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Journal of Computer Assisted Tomography:
doi: 10.1097/RCT.10.1097/RCT.0b013e3182951fe9
Abdominal Imaging

Focal Liver Lesion Classification and Characterization in Noncirrhotic Liver: A Prospective Comparison of Diffusion-Weighted Magnetic Resonance–Related Parameters

Colagrande, Stefano MD*; Regini, Francesco MD*; Pasquinelli, Filippo MD*; Mazzoni, Lorenzo Nicola MS; Mungai, Francesco MD*; Filippone, Antonella MD; Grazioli, Luigi MD§

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Purpose: The objective of this study was to prospectively verify if diffusion-weighted magnetic resonance (DwMR)–related parameters such as perfusion fraction (f) and slow diffusion coefficient (D), according to Le Bihan theory, are more effective than apparent diffusion coefficient (ADC) for classification and characterization of the more frequent focal liver lesions (FLLs) in noncirrhotic liver.

Methods: Sixty-seven patients underwent standard liver magnetic resonance imaging (MRI) and free-breath multi-b DwMR study. Two regions of interest were defined by 2 observers, including 1 FLL for each patient (21 hemangiomas, 21 focal nodular hyperplasias, 25 metastases) and part of surrounding parenchyma, respectively. For every FLL, D, f, and ADC were estimated both as absolute value and as ratio between FLL and surrounding parenchyma by fitting the reduced equation of the bicompartmental model to experimental data; t test, analysis of variance, and receiver operating characteristic analysis were performed.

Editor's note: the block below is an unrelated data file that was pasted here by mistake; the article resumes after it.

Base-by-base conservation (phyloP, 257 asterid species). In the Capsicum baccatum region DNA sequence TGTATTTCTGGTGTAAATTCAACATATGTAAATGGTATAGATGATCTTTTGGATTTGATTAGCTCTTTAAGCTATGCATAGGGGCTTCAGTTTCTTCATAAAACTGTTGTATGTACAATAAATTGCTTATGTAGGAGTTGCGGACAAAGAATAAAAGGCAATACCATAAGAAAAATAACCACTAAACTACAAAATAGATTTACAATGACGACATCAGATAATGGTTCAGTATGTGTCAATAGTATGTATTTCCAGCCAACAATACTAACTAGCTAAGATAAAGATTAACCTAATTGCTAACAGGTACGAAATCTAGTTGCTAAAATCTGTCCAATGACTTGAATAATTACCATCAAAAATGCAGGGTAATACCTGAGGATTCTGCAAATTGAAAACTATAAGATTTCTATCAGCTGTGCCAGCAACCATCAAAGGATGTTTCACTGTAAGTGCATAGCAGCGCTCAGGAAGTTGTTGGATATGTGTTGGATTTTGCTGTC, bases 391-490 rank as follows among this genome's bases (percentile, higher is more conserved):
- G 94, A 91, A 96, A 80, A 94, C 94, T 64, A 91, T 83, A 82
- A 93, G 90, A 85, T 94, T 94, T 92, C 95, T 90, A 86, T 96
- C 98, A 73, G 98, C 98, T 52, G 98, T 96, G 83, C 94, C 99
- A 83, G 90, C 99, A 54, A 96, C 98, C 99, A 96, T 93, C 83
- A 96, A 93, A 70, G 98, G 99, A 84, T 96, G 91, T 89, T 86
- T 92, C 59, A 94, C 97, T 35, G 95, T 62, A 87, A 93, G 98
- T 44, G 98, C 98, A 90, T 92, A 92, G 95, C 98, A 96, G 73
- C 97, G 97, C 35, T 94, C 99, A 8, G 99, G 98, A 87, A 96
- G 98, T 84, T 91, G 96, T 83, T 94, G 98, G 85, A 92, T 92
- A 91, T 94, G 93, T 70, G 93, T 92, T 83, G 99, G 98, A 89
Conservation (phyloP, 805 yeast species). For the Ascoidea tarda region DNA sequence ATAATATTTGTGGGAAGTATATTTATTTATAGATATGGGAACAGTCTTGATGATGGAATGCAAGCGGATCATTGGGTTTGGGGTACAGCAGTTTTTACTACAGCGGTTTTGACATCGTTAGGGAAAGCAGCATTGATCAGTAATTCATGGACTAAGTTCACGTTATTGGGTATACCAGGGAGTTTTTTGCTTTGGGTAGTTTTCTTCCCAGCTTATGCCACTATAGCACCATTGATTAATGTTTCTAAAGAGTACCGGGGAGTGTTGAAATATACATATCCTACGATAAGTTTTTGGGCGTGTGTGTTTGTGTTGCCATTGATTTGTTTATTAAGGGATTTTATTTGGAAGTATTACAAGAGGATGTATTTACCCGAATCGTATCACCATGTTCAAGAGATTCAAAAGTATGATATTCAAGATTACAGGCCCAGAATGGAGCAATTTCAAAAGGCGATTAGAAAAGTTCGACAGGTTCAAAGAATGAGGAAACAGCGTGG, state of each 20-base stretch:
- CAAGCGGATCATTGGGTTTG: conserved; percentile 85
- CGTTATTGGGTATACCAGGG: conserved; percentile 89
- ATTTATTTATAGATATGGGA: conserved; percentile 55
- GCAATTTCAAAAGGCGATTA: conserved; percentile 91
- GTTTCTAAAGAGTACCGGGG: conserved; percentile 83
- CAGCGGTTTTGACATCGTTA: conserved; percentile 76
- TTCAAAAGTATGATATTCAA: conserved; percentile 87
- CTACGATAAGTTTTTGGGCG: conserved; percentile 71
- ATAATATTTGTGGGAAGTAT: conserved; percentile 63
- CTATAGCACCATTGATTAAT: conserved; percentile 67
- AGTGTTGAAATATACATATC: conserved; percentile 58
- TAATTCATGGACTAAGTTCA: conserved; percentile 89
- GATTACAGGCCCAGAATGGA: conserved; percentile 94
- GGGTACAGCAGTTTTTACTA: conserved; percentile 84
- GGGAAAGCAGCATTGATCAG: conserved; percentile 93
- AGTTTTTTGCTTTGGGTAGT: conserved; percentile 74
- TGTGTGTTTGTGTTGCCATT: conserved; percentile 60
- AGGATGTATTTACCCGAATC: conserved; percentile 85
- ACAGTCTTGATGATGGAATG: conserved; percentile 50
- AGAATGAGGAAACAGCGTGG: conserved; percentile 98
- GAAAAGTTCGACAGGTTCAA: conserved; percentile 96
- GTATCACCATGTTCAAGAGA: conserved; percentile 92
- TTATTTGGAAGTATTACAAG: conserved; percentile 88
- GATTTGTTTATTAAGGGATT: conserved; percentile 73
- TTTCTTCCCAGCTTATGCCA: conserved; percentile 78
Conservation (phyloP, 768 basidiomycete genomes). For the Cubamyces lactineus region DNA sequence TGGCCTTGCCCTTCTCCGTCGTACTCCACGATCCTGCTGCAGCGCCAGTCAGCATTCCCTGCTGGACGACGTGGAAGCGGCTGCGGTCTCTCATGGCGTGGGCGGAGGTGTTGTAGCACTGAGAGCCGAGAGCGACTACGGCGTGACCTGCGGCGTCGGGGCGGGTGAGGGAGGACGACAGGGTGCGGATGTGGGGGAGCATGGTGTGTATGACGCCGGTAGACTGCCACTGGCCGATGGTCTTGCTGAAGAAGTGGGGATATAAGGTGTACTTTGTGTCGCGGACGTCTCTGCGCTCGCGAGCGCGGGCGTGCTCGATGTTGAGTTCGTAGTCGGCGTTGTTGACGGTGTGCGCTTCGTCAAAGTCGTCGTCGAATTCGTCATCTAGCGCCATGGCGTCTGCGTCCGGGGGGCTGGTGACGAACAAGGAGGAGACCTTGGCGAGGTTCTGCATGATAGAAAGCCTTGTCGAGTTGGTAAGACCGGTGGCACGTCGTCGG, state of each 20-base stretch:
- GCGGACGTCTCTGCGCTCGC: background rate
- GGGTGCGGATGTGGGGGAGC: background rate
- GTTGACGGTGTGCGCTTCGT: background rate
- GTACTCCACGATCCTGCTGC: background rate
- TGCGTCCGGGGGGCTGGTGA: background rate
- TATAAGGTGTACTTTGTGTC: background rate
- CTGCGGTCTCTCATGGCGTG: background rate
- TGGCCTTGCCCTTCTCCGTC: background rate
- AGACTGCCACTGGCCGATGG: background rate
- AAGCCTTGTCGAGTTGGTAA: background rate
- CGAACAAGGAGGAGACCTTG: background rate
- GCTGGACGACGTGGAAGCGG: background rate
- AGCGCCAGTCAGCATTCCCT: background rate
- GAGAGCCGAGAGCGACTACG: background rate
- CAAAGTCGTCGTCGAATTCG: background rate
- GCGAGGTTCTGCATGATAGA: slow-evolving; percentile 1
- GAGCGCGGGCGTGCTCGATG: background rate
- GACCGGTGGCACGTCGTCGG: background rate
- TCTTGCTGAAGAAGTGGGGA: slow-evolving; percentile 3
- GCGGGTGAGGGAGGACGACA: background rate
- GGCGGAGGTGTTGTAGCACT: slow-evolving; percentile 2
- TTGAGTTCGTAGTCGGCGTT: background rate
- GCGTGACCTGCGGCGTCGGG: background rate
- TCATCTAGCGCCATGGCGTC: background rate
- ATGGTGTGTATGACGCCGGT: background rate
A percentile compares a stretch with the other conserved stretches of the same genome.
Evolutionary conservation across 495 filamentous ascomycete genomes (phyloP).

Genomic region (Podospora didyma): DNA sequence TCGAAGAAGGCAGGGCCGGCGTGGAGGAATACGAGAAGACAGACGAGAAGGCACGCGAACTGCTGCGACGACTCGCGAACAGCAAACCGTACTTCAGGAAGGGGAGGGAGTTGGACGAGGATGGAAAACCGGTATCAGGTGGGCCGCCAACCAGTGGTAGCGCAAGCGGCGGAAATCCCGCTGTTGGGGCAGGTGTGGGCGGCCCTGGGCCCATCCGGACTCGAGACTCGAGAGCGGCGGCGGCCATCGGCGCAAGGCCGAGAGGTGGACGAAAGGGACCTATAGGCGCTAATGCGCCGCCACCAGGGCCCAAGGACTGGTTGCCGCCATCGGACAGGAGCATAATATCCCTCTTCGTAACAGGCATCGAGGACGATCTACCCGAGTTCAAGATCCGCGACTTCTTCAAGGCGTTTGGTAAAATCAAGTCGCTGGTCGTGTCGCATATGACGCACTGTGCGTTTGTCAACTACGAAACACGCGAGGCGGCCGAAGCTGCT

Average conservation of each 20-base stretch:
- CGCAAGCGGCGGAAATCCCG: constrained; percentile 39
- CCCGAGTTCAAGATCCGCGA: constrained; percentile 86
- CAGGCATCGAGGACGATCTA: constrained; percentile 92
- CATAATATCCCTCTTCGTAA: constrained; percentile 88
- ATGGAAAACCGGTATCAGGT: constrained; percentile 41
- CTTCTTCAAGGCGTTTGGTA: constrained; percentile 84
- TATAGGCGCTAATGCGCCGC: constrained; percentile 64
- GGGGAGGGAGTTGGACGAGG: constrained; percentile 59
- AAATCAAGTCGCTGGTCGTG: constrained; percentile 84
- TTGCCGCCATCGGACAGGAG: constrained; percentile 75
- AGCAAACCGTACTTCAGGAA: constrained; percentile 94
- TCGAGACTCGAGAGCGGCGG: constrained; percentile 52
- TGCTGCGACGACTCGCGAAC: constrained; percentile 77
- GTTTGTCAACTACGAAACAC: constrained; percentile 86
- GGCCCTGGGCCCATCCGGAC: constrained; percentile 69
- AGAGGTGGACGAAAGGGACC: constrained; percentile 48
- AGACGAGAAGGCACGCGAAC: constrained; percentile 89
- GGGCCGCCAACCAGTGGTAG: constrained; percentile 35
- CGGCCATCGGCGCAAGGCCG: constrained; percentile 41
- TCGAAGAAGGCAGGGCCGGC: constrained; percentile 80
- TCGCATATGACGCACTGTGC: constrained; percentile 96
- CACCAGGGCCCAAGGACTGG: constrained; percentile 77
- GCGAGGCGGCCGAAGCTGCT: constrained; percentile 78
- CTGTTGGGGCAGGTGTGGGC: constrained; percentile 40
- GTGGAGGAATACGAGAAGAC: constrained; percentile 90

Results: t Test showed significant differences in ADClesion, f lesion, D lesion, ADCratio, and D ratio values between benign and malignant FLLs, more pronounced for ADClesion (P < 0.0009) and ADCratio (P = 0.001). Applying cutoff values of 1.55 × 10 − 3 mm2/s (ADClesion) and 0.89 (ADCratio), the DwMR study presented sensitivities and specificities, respectively, of 84% and 80% (for ADClesion), 72% and 80% (ADCratio).

Conclusions: Apparent diffusion coefficient (by fitting procedures) better performs than do D and f in FLL classification, especially when its values are less than 1.30 or greater than 2.00 × 10 − 3 mm2/s.

© 2013 by Lippincott Williams & Wilkins



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